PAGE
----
Does the sentence lose any of its meaning without "belum". Does using "terjadi" instead of "menjadi" imply the past tense?
Does the sentence lose any of its meaning without "belum".
Yes, it will have the opposite meaning.
"belum pernah" = "never".
"pernah" = "ever".
Does using "terjadi" instead of "menjadi" imply the past tense?
No, it doesn't imply the past tense.
"menjadi" (active transitive verb) = to become.
"terjadi" (passive intransitive verb)= happened.
This is the "accidental" type of ter-verbs, meaning that the action of the verb occurs in an unintended/uncontrolled/unexpected/accidental way.
Ah, I see, so it's "menjadi" when there is an object, but "terjadi" when there isn't! OK, so what about "belum pernah" and "tidak pernah". What's the difference? Is it that "belum pernah" implies you intend to do thing tersebut yang you never did, but "tidak pernah" includes no such undertone? 0.o
Is it that "belum pernah" implies you intend to do thing tersebut yang you never did, but "tidak pernah" includes no such undertone?
Yes, that is more or less the difference.
"belum" = not yet.
"tidak" = not.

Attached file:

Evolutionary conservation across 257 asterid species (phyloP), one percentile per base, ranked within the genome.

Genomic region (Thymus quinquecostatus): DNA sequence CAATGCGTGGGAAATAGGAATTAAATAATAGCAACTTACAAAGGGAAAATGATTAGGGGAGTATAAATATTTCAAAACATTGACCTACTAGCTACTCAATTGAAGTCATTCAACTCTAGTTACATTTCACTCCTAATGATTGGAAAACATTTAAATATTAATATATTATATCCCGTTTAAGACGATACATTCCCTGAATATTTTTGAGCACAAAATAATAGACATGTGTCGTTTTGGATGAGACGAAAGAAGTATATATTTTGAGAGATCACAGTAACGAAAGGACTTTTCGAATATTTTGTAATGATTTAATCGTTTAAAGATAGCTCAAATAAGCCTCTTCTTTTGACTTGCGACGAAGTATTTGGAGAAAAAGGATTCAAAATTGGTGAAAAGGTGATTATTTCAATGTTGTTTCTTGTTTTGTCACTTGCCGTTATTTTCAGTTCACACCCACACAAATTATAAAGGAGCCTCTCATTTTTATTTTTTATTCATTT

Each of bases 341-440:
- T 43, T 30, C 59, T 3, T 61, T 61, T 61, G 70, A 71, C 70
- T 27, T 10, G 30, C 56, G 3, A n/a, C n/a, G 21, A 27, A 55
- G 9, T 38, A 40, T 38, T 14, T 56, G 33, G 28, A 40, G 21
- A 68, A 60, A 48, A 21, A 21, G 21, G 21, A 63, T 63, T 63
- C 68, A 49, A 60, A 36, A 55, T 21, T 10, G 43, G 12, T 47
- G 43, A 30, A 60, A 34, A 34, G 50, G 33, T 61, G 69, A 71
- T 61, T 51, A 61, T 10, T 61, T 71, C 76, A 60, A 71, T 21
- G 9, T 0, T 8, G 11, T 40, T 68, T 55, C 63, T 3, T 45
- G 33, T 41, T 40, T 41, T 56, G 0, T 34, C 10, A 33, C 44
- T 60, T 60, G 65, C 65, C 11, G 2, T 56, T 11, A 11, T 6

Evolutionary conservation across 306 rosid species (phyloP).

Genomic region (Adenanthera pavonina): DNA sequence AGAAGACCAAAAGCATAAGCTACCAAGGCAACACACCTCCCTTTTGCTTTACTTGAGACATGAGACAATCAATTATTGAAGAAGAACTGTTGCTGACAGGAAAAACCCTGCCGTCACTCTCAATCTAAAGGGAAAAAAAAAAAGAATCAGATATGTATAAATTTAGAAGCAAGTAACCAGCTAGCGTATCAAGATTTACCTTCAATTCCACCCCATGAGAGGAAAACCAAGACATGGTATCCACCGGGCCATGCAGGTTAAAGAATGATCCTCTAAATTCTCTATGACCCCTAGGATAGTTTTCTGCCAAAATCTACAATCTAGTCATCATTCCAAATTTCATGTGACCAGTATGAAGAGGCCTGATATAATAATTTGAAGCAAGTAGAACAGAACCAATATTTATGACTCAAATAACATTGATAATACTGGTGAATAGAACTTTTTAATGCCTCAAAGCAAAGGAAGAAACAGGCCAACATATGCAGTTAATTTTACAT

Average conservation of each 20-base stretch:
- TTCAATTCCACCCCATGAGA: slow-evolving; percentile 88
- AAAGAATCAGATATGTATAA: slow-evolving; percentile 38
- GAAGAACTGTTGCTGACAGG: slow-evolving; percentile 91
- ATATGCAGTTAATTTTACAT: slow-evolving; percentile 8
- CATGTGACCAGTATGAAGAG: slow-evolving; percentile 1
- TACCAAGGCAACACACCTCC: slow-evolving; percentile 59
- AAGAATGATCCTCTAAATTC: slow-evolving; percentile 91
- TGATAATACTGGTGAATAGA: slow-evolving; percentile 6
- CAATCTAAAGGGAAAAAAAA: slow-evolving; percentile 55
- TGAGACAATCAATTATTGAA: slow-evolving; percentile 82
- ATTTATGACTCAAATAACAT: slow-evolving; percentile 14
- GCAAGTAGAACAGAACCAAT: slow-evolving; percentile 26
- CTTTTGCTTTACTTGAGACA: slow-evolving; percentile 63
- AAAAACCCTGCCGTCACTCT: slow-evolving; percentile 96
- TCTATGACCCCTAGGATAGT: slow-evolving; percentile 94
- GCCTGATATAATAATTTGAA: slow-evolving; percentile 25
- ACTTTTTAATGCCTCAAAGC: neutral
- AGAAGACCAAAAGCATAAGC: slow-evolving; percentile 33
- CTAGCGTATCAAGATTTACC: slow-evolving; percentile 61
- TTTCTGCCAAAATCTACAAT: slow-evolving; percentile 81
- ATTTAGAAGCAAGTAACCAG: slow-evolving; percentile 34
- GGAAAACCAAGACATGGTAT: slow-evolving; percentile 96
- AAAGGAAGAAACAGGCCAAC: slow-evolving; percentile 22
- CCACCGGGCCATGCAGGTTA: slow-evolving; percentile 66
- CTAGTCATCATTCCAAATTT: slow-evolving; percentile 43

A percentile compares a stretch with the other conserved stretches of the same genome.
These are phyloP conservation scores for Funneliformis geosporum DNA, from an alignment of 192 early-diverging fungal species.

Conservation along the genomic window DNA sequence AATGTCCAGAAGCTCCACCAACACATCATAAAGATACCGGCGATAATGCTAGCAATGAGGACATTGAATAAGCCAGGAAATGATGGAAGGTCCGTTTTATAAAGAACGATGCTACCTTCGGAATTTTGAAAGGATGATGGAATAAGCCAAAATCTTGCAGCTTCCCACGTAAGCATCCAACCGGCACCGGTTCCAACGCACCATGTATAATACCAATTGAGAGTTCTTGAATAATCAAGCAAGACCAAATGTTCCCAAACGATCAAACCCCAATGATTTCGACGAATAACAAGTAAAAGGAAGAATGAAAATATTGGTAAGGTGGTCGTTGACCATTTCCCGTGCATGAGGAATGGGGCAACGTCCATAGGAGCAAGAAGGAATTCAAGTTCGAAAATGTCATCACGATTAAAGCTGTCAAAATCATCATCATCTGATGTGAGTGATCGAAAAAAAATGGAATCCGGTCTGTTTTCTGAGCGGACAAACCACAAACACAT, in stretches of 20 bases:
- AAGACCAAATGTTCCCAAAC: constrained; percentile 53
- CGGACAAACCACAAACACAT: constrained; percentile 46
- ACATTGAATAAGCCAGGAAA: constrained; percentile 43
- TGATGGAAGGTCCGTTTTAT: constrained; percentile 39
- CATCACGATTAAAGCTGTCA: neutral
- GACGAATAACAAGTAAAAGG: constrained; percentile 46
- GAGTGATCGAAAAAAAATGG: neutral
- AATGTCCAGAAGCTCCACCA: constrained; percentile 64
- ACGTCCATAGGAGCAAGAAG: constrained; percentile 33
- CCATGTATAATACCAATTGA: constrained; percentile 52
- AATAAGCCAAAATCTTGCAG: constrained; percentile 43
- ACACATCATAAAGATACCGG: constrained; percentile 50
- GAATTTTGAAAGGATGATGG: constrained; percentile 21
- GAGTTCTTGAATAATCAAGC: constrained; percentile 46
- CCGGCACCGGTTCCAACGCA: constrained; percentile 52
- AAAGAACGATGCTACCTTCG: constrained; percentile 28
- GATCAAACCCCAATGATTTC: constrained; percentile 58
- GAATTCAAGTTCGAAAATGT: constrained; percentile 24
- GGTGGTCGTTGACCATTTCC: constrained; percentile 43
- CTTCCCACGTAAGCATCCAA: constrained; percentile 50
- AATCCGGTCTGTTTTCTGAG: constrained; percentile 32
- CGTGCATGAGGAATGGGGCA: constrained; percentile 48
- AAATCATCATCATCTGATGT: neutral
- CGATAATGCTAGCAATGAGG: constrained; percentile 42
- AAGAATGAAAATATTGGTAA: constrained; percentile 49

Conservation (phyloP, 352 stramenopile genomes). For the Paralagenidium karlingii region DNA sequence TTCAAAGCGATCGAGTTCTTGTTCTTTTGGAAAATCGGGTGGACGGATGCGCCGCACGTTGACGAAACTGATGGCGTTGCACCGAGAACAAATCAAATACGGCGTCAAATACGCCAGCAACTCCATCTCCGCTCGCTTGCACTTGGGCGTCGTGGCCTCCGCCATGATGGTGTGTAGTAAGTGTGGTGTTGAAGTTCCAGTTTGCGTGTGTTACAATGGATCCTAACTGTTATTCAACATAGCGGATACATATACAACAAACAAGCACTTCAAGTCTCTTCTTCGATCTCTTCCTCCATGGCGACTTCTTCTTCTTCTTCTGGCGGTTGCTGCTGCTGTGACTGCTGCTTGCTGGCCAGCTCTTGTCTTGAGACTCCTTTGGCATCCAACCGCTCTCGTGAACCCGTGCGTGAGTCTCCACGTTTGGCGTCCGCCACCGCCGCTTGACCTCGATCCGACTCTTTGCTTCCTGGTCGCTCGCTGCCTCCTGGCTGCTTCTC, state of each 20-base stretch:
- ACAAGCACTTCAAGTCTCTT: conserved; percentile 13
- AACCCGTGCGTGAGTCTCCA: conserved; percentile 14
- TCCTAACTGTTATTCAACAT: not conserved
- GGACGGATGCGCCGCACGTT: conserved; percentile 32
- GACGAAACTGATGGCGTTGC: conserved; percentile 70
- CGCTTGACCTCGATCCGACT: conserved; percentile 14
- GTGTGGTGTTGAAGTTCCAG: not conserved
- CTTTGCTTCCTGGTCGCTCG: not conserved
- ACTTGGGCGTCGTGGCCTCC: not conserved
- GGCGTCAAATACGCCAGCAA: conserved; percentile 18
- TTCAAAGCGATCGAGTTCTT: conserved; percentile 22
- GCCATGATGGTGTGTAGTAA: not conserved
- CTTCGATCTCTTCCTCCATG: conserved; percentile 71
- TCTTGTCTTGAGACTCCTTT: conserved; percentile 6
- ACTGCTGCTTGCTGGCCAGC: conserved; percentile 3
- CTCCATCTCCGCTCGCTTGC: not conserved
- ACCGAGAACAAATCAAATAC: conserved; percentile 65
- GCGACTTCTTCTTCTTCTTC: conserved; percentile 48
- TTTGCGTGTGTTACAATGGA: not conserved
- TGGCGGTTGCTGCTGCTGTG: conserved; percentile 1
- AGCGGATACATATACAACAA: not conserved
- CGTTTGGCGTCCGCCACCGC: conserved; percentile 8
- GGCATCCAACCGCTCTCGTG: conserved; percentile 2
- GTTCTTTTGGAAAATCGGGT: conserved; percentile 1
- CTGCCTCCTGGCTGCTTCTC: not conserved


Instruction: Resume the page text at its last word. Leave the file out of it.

"tidak pernah" is simply saying that you have never done it before.
"belum pernah" is also saying that you have never done it before, but it could also imply that you have the intention to try it.
You wouldn't really say "Never...yet" in this way. "This has never happened" is valid, and "This has never happened before" puts a bit more emphasis on the past, similar to "Belum"
To reflect the English traslation more accurately, "sebelumnya" should be added at the end of the Indonesian sentence. Otherwise the word "before" is redundnt in the English sentence.
But how would you distinguish between "Ini tidak pernah terjadi" and "ini belum pernah terjadi"?
I think adding "before" is a great way to emphasise that this hasn't happened "yet" but might happen still.